Brady asked Livingood to reconsider his decision. Livingood agreed to do so and hired a Washington, D.C., law firm to investigate. The law firm reviewed documents produced during the original investigation and interviewed 13 current and former employees. The firm concluded that it was “likely that an incident occurred that was most accurately described” by Brady's two initial accusers. Relman Report (June 28, 2001), J.A. 199. After receiving the law firm's report, Livingood affirmed Brady's demotion.
Brady sued, alleging racial discrimination in violation of Title VII of the Civil Rights Act, 42 U.S.C. § 2000e-2, a law that applies to offices in the Legislative Branch as a result of the Congressional Accountability Act, 2 U.S.C. §§ 1302(a), 1311(a). The District Court granted summary judgment to the Office of the Sergeant at Arms, finding that Brady failed to make out a prima facie case of racial discrimination because he could not show that a similarly situated employee outside his racial group was treated differently. Brady v. Livingood, 456 F.Supp.2d 1, 7-8 (D.D.C.2006). In the alternative, the District Court stated that “even if plaintiff were able to establish a prima facie case of discrimination, defendant's Motion for Summary Judgment would still be granted because defendant's personnel actions were in fact undertaken for legitimate, non-discriminatory reasons.” Id. at 9 n. 9.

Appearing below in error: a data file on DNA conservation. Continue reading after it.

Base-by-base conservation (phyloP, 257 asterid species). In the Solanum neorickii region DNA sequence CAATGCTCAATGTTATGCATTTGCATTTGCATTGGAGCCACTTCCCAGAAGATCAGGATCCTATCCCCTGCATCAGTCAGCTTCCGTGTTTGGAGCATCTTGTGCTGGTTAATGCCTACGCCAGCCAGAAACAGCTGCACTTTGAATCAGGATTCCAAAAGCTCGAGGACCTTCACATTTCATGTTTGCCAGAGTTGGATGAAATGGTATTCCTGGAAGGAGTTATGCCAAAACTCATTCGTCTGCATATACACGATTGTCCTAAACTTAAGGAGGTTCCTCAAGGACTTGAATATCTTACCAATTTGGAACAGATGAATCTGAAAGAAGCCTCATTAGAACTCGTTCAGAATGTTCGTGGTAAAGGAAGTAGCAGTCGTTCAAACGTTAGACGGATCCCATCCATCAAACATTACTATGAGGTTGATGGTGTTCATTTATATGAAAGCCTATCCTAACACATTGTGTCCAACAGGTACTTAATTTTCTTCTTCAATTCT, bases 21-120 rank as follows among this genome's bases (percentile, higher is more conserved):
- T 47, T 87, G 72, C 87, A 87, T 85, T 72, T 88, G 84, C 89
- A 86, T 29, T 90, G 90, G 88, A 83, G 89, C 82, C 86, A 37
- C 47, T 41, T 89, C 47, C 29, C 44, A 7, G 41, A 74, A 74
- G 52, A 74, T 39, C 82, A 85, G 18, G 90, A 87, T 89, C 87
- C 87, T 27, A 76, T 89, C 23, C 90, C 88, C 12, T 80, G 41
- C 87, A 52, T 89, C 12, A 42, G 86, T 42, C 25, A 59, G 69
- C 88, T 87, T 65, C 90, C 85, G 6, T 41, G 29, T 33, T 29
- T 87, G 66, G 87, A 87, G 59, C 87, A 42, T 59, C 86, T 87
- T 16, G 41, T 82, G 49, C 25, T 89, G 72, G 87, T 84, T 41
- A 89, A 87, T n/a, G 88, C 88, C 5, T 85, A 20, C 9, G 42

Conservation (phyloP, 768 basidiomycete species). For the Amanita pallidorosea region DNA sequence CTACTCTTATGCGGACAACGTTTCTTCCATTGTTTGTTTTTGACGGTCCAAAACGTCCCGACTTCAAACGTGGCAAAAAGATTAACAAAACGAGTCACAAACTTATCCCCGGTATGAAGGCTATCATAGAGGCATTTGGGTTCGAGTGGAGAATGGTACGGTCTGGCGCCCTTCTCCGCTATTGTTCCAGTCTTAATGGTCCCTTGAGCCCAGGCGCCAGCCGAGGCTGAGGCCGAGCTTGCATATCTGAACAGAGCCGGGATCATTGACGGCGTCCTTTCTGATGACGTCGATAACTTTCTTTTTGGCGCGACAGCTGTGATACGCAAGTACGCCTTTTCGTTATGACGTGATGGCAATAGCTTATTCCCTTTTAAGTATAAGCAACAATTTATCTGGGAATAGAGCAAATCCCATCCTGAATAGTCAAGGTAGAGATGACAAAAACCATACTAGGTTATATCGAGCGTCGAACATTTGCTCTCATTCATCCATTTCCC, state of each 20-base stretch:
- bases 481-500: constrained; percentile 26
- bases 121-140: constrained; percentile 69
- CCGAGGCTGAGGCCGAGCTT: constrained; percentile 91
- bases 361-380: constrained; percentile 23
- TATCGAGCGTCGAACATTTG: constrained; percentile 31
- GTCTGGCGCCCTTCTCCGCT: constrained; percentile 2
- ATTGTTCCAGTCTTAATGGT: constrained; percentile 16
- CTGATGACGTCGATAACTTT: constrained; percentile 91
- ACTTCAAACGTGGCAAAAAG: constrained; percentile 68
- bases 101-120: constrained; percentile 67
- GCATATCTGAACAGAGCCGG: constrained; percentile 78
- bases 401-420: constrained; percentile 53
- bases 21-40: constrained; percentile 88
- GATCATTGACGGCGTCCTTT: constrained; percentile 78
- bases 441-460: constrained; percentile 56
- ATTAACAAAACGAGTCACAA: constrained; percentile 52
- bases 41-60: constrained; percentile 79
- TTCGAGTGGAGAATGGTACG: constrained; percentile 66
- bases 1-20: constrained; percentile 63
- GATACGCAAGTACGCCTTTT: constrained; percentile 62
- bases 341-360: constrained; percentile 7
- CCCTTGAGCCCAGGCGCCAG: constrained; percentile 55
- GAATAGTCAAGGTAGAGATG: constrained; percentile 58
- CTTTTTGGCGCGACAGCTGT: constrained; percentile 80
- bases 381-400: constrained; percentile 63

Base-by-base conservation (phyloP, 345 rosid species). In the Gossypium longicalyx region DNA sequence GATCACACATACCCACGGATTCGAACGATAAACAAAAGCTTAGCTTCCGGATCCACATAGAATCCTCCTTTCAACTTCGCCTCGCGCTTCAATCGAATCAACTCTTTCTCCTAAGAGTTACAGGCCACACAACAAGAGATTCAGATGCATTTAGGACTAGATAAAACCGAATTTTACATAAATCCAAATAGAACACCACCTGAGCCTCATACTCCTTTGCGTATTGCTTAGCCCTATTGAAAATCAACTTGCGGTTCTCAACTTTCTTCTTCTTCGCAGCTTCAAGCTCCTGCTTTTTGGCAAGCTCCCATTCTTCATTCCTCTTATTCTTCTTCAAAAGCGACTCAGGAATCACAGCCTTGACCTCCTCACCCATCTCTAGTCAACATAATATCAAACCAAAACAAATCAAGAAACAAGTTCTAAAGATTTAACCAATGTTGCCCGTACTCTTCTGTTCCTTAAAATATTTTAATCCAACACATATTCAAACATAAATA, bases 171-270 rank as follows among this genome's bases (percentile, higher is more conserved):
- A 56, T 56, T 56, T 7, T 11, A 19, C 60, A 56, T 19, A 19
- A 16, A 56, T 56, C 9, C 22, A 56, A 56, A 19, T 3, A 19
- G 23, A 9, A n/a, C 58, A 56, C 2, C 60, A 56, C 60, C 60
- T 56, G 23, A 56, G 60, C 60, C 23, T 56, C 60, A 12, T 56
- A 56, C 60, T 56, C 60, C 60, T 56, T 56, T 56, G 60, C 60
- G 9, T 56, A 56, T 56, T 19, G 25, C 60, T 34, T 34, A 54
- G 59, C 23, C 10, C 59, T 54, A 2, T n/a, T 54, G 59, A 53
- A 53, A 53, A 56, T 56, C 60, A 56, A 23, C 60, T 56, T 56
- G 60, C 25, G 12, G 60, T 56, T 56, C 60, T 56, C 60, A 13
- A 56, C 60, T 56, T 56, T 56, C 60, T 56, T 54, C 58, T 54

Brady appeals; our review of the summary judgment is de novo.
Title VII of the Civil Rights Act makes it unlawful for an employer to “fail or refuse to hire or to discharge any individual, or otherwise to discriminate against any individual with respect to his compensation, terms, conditions, or privileges of employment, because of such individual's race, color, religion, sex, or national origin.” 42 U.S.C. § 2000e-2(a)(1). This statutory text establishes two elements for an employment discrimination case: (i) the plaintiff suffered an adverse employment action (ii) because of the employee's race, color, religion, sex, or national origin.
The District Court concluded that Brady had not made out a “prima facie case” under McDonnell Douglas Corp. v. Green, 411 U.S. 792, 93 S.Ct. 1817, 36 L.Ed.2d 668 (1973).1 The court's focus on the prima facie case was not atypical: When resolving an employer's motion for summary judgment or judgment as a matter of law in employment discrimination cases, district courts often wrestle with the question whether the employee made out a prima facie case.